In addition, many scriptures dwell on the importance of wisdom. Proverbs 2:1-9 tells us to diligently “seek her as silver, and search for her as for hid treasures.”
To develop good judgment, we must acknowledge first that wisdom is a gift from God (I Cor. 12:8). He promises in James 1:5: “If any of you lack wisdom, let him ask of God, that gives to all men liberally, and upbraids not; and it shall be given him.”
But for wisdom to help build sound judgment, we must constantly exercise it (Heb. 5:12-14). God has given us some measure of freedom and wants us to use it in areas He has not explicitly laid out. Think of it as a test—God wants to see how we are putting our talents to work!
To exercise wisdom and good judgment, it is important to heed your conscience (God’s Spirit working in you). If you have any doubts about doing something, it is usually better not to do it.
Study God’s Word
Another way to build better decision-making skills is to constantly study and reflect on God’s Law.
Think about judges in the world. They ponder the laws that apply to each case. They reason and consider before arriving to a decision. Without doing this, a judge would not be able to make an appropriate ruling.
Similarly, the quality of our decisions is determined by how much of God’s Word we soak in and apply in our lives. Regular Bible study and meditation are absolute musts if we are to make sound, righteous and wholesome decisions.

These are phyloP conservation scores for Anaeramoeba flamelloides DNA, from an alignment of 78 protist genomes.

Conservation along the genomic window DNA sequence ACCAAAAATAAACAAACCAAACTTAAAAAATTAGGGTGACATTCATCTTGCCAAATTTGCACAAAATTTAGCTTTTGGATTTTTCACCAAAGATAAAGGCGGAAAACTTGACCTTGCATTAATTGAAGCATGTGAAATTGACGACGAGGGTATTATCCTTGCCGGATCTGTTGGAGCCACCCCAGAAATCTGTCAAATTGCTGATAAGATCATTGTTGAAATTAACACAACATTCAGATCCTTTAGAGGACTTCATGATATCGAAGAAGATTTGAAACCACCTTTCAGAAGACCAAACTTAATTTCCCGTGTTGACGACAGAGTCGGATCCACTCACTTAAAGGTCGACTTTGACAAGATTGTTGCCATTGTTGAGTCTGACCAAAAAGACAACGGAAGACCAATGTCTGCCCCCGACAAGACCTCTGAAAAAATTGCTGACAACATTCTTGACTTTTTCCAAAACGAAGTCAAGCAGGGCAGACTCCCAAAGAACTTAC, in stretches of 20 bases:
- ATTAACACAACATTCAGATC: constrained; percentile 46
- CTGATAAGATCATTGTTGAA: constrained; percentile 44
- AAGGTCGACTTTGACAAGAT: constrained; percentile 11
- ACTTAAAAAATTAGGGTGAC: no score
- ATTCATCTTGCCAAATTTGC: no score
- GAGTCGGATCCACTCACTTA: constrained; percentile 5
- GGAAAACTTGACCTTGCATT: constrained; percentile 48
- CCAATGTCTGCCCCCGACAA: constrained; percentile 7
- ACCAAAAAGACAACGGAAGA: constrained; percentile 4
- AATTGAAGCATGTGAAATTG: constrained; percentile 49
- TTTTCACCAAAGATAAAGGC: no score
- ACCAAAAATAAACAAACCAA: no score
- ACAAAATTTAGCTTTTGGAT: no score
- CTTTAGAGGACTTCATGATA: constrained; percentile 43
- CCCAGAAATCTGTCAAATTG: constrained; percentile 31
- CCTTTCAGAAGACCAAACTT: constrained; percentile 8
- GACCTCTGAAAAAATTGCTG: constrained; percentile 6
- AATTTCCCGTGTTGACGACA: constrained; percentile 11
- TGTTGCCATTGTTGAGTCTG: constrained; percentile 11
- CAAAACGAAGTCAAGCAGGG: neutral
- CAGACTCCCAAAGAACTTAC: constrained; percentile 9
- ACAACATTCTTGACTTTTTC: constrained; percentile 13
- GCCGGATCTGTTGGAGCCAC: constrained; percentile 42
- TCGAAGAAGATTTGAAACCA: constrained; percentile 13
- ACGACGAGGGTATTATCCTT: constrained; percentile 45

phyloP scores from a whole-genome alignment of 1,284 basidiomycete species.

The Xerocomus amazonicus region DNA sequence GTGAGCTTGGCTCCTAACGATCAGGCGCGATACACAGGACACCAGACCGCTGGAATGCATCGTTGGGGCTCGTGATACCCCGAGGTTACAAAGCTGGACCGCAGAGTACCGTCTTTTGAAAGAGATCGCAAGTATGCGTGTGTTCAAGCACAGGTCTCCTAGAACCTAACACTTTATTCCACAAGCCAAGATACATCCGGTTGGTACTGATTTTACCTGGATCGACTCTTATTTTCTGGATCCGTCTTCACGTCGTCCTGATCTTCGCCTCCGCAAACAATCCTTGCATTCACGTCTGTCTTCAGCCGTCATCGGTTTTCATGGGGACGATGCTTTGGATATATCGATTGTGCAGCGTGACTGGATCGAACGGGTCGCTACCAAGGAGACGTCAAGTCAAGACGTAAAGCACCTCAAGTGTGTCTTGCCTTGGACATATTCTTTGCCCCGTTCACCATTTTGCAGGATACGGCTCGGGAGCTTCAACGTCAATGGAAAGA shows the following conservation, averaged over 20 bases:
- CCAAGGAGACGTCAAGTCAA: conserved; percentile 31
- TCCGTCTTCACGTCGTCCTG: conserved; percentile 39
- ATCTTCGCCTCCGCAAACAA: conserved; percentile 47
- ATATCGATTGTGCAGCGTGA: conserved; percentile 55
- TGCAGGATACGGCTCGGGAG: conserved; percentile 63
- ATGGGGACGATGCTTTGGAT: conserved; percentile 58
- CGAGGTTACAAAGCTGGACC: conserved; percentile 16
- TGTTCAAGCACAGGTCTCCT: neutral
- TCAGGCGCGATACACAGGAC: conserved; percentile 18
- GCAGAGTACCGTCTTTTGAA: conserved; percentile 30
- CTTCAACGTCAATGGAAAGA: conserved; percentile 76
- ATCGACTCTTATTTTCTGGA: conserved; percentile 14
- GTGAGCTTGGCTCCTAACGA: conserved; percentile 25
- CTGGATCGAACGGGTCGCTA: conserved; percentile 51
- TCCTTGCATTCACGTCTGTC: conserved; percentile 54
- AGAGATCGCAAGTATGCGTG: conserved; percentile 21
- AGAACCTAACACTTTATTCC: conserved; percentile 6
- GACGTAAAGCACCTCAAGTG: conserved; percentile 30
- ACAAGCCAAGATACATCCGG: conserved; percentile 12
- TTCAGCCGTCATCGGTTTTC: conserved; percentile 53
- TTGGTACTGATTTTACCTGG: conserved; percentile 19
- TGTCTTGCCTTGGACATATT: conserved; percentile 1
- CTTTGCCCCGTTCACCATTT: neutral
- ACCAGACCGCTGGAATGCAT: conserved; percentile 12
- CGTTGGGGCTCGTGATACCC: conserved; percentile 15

Note the language in II Timothy 2:15. It says we must “study” the Word, not just simply read it. Study involves a detailed investigation and analysis of a subject or situation. We must spend quality time researching, dissecting and examining Scripture with the aim of deeper comprehension. Doing so will enable us to know and apply it to every situation.
Applying spiritual principles in everyday matters helps us be ready whenever bigger questions, concerns, problems, troubles and trials arise. But it will also prepare us to exercise godly judgment as well as manage others in the towns and cities of His Kingdom. Recall Christ’s words in Luke 16: “He that is faithful in that which is least is faithful also in much: and he that is unjust in the least is unjust also in much” (vs. 10).
Know When to Seek Counsel
As you make decisions in life, you must never forget that you do not have all the right answers. Therefore, you must heed Proverbs 12:15: “The way of a fool is right in his own eyes, but a wise man listens to advice” (English Standard Version).
On top of praying to God for wisdom and studying His Word, another place to receive advice is to counsel with a minister.
When it comes to seeking counsel, people fall into three categories. The first are those asking questions or seeking counsel for every little decision. Doing this, they are never confident in their own decision-making abilities and always want to be directed on what is proper. Also, constantly asking for guidance means a person will never grow in their own ability to decide right from wrong.
A second category are those never asking questions or seeking counsel. An individual doing this makes judgments, but he does what seems “right in his own eyes.” He feels he does not need anyone to guide or advise him.